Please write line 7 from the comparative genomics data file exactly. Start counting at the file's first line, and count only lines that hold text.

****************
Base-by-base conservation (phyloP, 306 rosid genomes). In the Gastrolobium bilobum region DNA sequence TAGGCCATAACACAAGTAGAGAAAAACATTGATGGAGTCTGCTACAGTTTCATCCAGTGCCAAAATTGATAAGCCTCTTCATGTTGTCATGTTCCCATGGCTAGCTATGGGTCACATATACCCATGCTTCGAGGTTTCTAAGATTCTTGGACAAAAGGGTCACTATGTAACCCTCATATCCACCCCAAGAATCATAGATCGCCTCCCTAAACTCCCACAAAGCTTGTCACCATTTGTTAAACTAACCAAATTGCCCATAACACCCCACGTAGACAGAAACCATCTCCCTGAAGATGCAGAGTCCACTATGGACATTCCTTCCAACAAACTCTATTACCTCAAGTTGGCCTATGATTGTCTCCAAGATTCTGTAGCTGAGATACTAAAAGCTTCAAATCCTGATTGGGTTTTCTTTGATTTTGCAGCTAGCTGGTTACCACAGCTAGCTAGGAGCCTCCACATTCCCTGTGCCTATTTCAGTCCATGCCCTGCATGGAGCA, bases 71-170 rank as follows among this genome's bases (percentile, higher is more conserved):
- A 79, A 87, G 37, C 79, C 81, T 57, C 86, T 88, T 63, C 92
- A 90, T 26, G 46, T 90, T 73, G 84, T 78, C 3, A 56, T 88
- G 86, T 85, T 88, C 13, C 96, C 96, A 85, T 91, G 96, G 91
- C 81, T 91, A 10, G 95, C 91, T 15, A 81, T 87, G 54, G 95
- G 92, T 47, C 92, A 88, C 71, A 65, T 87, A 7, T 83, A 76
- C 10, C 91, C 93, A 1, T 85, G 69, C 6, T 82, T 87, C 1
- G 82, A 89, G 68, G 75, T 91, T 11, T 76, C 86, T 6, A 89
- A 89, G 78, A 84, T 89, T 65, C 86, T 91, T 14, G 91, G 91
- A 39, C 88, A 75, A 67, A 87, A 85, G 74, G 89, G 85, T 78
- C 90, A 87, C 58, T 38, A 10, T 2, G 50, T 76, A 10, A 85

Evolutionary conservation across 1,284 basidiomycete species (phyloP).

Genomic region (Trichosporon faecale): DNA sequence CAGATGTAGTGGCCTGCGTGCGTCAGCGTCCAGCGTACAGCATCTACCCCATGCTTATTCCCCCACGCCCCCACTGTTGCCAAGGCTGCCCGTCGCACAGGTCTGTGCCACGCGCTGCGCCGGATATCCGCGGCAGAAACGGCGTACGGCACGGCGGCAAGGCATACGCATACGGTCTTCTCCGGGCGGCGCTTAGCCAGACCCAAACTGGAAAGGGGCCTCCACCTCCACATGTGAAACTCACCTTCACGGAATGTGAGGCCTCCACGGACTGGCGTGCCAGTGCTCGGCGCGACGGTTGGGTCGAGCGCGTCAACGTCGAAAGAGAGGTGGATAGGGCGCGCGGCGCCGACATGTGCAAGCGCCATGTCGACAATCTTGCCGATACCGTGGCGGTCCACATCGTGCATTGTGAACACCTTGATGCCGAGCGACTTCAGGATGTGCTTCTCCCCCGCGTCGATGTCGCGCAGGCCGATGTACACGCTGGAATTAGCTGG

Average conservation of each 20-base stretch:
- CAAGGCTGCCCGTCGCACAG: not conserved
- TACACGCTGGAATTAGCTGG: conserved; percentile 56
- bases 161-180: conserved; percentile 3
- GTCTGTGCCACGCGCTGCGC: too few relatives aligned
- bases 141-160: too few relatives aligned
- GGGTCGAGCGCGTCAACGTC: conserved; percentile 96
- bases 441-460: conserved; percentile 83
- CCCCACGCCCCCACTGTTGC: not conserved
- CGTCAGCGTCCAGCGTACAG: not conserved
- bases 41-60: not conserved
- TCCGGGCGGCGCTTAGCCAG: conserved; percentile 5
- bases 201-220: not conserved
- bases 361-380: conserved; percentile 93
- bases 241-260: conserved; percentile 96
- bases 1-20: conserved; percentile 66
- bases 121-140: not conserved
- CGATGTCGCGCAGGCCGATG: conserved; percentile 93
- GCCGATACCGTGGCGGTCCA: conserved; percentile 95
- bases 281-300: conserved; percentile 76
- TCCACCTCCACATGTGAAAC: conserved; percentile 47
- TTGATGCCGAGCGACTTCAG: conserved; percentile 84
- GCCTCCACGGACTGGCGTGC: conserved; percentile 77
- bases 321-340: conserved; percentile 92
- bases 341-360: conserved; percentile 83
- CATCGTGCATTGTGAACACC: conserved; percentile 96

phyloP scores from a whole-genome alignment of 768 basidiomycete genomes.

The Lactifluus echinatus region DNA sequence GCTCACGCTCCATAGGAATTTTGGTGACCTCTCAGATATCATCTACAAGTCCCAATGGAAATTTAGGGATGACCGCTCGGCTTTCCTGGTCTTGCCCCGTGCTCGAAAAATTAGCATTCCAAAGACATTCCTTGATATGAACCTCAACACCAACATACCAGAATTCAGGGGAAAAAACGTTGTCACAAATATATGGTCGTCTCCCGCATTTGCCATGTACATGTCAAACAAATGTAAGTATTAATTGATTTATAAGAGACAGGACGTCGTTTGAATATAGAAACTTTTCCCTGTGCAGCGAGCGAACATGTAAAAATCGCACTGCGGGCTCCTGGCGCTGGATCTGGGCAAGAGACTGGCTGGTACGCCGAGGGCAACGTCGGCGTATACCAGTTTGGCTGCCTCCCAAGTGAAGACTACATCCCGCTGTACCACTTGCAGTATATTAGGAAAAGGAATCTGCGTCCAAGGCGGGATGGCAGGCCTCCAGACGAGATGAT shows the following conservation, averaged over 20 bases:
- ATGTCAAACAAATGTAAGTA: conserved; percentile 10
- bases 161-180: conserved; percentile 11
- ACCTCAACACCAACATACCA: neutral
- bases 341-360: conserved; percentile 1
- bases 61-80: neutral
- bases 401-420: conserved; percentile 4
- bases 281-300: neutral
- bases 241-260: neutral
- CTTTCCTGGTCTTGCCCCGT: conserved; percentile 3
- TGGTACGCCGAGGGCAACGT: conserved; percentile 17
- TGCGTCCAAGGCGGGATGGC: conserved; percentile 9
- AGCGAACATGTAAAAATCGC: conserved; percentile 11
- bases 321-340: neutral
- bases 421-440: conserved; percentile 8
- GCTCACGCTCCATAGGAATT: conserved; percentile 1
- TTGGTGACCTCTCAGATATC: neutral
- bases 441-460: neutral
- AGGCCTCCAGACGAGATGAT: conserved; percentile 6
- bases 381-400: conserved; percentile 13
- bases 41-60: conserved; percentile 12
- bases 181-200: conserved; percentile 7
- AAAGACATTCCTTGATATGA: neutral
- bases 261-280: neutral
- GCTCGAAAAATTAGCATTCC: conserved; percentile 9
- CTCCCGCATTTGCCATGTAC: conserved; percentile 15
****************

- C 10, C 91, C 93, A 1, T 85, G 69, C 6, T 82, T 87, C 1